The Publishing Industry Game of Pass The Parcel

There is a short posting today on the Writers’ & Artists’ newly revamped website which we looked at two days ago. Cressida Downing, an editorial consultant, looks at literary agents approach to promising works submitted to them.

“I have seen a few comments on here from aspiring authors who have been advised to use an editorial consultant before an agent will take them on. This is a relatively new phenomenon in the world of publishing, and it has come about for economic reasons.”
Cressida Downing (editorial consultant)
The trickle-down editorial effect, Writers’ & Artists’ website.

This certainly is a growing trend and in some ways for me also touches upon the old chestnut of literary agents requesting a reading fee before looking at an author’s work. Over the years, and I’m talking about going back 30 years or more, an intricate game of pass the parcel has begun with responsibilities of editing, and more recently marketing, trickled down from the publishing house all the way into the lap of the author.

There was a time an author of talent and promise had a chance at attracting an editor at a large publishing house. Now, in a world of ‘no unsolicited submissions’ and publishing gatekeepers, the author must attract the representation and support of a literary agent. With burgeoning slush piles mounting on literary agents desks – the game of pass the parcel continues. Downing seems to suggest that the time is arriving where even the literary agent wants a ‘as near to published’ manuscript as possible. Tether this potential development to more and more authors reporting that publishers, big as well as the small and independent houses expect authors to take on significant marketing responsibilities themselves.

I’m not adverse to taking on marketing responsibilities for my book – as a self-published author I have to! But when authors reach the stage where they must foot the bill to get their manuscript professionally edited – throw in a reading fee to be read by a literary agent – well boy, you know what, I’m starting to feel like a self-publishing author anyway, but without the full rights of my work or the large royalty share that goes with it once I’ve paid for editing, design, print runs and retailer discounts. It’s no wonder there are so many books being self-published.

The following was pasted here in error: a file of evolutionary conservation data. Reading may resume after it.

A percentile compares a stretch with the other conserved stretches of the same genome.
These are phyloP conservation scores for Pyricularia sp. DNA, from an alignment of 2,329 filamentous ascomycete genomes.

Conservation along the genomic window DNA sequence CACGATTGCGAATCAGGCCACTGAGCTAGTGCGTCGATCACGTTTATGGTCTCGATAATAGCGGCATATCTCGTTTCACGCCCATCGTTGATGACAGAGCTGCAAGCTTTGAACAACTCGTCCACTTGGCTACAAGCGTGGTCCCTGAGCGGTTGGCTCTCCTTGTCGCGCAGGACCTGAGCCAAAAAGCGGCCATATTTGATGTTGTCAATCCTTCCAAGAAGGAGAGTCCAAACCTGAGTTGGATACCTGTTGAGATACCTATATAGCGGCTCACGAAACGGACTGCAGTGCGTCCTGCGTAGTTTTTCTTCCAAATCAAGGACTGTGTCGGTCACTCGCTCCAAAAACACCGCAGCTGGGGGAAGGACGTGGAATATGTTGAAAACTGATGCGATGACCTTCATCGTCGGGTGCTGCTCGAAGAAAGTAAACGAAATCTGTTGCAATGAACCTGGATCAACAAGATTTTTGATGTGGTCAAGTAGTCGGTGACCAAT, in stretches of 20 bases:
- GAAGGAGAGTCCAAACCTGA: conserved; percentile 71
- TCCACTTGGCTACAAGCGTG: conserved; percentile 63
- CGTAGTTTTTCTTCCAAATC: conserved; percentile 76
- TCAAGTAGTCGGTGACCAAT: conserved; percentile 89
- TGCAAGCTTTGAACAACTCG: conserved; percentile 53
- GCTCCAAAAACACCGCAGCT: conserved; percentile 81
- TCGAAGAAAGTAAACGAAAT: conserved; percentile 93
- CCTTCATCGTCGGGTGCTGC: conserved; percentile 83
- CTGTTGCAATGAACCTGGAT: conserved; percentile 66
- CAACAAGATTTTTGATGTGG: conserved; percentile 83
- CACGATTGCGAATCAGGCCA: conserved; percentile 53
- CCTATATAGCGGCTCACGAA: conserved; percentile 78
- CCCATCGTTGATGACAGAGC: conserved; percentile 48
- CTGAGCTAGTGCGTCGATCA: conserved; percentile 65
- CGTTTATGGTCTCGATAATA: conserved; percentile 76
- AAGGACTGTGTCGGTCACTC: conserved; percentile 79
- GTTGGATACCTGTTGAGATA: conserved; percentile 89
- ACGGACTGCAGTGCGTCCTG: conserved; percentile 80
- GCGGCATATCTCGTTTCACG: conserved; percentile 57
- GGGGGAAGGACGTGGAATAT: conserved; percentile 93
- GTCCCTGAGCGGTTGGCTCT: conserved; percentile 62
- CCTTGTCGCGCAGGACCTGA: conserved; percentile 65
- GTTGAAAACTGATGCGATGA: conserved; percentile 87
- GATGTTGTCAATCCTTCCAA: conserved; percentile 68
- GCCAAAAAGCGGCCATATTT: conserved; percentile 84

For me, with the industry goalposts moving all the time, the increased gatekeepers, and the continuing game of pass the parcel; what is becoming more of a concern is the implicit tone from the publishing industry that ordinary authors are somehow looking for a free gig at the publisher’s expense.

What we must keep sight of in all this is of course professionalism, but with one crucial caveat. Most publishers operate as full time profit seeking businesses. Most authors certainly do not start out as a ‘permanent writing business’, yet, just one book can still represent year(s) of their life. Publishers must take back control of an industry they are slowly but surely conceding to retailers (returns and high discounts), literary agents (expecting them to drop the sure-fire winners and perfect opus onto their editorial desks) and authors (who they expect to play more and more a role in the marketing of a book). Without change, publishers may soon find the stage far too crowded to accommodate them at all.

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